Cancel Everything. Write and Discover.

A couple months ago, I was publicly weighing the options of how to write book three of my trilogy. I first stated how great outlining was, though I rarely used it before. Then I followed that up by stating that I just need to discover where I’m going before I get there.

I’m not a good third way into my novel and I realize how ridiculous all of this sounded. I can’t plan or outline or discover anything until I start writing.

Writing is outlining. Writing is planning. Writing is discovering. At least it is for me.

I fretted and worried about where this story would be going. How silly it all seems now!

As I started writing, I have discovered ideas that I would never have thought of before. I  came across plot shifts and surprising developments that even surprised me, the writer.

How does that work? How am I so blinded by my own story that it ends up surprising me?

It must be about a lack of development. When I outline an idea, it’s just a shell with not any structure standing around it. It sounds good at the time, but it’s hollow with no substance behind it.

Then I start writing. The first idea gets developed and that leads to a new set of objectives and details which I didn’t have in my writing bag before. So I shift gears and end up going in a direction which I couldn’t have anticipated.

When I’m not writing, it’s frightening because I can’t figure out what’s going to happen.

But when I’m writing, it’s exhilarating. It’s like walking down a virgin path in the woods and discovering a mysterious cave you never new was there. I don’t think I’ll doubt myself anymore.  This is how I write. This is how I live. I can’t plan. I don’t know how to. All of my plans fall through as my never-ending brain shifts and changes at the whims of a new idea.

So I think I will strop trying to write like anyone else but myself.

I write to discover. Period. Foreever and ever. I’ll leave the outlining to those really smart writers who have a singular mind which doesn’t change.

I’ll continue to change with the whims of the air. And my mind.


Writing (for me) is a step by step commitment

I’ve said it before that for me writing is more of a discovery process than anything else. Today, as I was thinking through a chapter I’m working on, I asked myself what I was committing to complete at this point. I realized that I am committed one hundred percent on the current chapter only, but I make no promises about what comes next.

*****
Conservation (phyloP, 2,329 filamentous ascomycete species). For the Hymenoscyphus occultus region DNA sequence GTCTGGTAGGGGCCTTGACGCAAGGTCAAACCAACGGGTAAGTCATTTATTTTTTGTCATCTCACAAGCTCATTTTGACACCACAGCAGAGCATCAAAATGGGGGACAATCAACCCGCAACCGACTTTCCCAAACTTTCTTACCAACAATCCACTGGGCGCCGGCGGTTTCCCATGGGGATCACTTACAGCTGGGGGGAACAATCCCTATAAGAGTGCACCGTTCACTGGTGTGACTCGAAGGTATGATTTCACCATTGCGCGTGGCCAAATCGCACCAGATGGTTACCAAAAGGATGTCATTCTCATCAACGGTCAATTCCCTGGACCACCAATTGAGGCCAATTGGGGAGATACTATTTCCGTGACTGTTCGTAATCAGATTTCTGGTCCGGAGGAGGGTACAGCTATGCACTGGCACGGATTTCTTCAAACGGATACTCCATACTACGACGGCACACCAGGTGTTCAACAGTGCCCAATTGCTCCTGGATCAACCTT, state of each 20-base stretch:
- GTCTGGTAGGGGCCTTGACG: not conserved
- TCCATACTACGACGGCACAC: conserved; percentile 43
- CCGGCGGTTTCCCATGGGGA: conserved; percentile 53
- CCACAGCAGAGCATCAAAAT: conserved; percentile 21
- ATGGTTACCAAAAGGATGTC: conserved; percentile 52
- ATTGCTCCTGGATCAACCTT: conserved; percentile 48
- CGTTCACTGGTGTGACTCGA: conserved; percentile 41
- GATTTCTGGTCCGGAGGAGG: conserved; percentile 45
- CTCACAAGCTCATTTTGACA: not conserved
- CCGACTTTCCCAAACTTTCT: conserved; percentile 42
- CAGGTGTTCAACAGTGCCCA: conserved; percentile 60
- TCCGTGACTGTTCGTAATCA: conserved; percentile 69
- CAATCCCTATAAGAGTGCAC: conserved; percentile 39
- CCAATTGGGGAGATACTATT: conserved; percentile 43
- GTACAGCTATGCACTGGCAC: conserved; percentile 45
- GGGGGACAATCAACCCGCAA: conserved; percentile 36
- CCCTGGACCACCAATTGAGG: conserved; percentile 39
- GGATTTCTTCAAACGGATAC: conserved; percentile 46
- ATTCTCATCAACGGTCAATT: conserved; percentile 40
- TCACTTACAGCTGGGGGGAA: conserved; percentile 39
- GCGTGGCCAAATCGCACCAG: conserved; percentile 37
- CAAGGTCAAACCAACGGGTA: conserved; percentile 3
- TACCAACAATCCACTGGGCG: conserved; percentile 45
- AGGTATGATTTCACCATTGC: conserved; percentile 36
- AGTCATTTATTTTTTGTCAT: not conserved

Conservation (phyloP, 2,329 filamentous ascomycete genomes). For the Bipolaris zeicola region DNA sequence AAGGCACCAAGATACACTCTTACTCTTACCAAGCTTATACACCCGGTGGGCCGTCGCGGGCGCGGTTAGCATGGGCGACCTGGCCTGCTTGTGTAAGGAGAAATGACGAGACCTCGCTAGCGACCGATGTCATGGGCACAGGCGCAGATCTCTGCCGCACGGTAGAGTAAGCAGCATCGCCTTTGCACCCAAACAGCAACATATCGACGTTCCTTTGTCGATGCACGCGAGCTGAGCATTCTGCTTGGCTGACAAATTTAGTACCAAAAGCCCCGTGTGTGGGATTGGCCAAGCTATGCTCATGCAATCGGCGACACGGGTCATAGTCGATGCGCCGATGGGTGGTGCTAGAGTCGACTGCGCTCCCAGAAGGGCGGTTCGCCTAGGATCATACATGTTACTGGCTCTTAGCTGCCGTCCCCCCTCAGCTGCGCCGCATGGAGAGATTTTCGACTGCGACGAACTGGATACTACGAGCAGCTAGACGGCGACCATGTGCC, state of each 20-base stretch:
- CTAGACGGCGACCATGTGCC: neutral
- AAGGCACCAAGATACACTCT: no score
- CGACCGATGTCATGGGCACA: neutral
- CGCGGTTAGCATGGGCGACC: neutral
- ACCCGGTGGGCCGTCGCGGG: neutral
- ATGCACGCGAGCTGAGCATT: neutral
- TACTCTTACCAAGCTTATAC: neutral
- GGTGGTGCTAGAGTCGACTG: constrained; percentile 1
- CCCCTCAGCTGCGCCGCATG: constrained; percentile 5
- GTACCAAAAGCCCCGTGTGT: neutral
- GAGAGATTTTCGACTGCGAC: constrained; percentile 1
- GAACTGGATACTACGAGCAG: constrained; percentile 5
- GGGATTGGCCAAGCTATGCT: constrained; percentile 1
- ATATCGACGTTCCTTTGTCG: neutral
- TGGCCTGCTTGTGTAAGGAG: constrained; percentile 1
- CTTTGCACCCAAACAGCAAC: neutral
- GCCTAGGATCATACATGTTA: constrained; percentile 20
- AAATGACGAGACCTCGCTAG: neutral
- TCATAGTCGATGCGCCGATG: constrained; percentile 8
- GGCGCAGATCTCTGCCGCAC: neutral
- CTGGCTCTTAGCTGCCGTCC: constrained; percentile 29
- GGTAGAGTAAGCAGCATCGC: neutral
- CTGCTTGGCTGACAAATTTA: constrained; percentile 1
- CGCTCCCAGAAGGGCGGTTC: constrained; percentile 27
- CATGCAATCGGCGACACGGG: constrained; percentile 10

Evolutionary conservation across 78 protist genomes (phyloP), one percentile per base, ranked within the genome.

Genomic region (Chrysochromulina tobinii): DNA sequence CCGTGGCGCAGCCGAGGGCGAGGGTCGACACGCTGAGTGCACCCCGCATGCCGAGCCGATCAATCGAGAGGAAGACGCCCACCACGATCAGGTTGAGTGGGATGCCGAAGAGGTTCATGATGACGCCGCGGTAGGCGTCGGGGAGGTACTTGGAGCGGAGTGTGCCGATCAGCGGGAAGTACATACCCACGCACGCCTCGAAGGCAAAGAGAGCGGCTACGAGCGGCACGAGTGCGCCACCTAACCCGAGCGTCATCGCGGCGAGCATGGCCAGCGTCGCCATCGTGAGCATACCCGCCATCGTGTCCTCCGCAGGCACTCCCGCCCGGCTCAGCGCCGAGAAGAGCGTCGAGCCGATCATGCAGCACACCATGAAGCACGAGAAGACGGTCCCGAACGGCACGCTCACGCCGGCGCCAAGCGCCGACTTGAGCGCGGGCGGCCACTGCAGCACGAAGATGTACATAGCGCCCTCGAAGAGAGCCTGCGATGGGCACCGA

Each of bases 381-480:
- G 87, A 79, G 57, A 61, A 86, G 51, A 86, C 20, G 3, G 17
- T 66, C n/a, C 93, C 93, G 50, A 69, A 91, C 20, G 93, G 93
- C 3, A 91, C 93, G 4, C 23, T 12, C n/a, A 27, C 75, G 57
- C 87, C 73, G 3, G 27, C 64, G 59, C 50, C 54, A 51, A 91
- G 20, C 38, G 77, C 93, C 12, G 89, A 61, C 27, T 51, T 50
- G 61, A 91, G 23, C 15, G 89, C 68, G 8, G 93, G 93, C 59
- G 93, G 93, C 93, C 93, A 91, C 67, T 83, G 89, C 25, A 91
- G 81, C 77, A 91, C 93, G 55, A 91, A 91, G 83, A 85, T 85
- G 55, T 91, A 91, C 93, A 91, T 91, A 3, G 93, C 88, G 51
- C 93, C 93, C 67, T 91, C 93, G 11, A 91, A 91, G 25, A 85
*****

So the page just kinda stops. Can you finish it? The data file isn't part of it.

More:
(By the way, I love that no one is telling me where my book should go. Fiercely independent!)

My approach makes outlining for me a supercilious occupation. How dare I think that I know where my story is going!

I’m writing a chapter now, a rather poignant one, with an American in Vietnam during the summer of 1945, starring down an angry mob for reasons I don’t feel comfortable sharing at this point. It’s a difficult and important scene because it’s building towards a climax for this part of the novel.

But what’s next after this ‘climax’? I don’t really like thinking about it. I do have some ideas, and I do write down these ideas lest I lose them through the many memory holes of my cranium, but that’s really all they are. They are idea points which might or might not work depending on how things that I am presently writing turn out.

So here is my writing philosophy: be committed to what you are currently writing. Once complete, place your commitment in the next step and so on. Novels can be intimidating if you think ‘oh my goodness, I have 30,000 more words to write.’  I actually used to think that way. How am I ever going to be able to write enough words to qualify for novel length.

But that’s silly thinking. Just take it step by step. Commitment in the here and now will be reward in the future.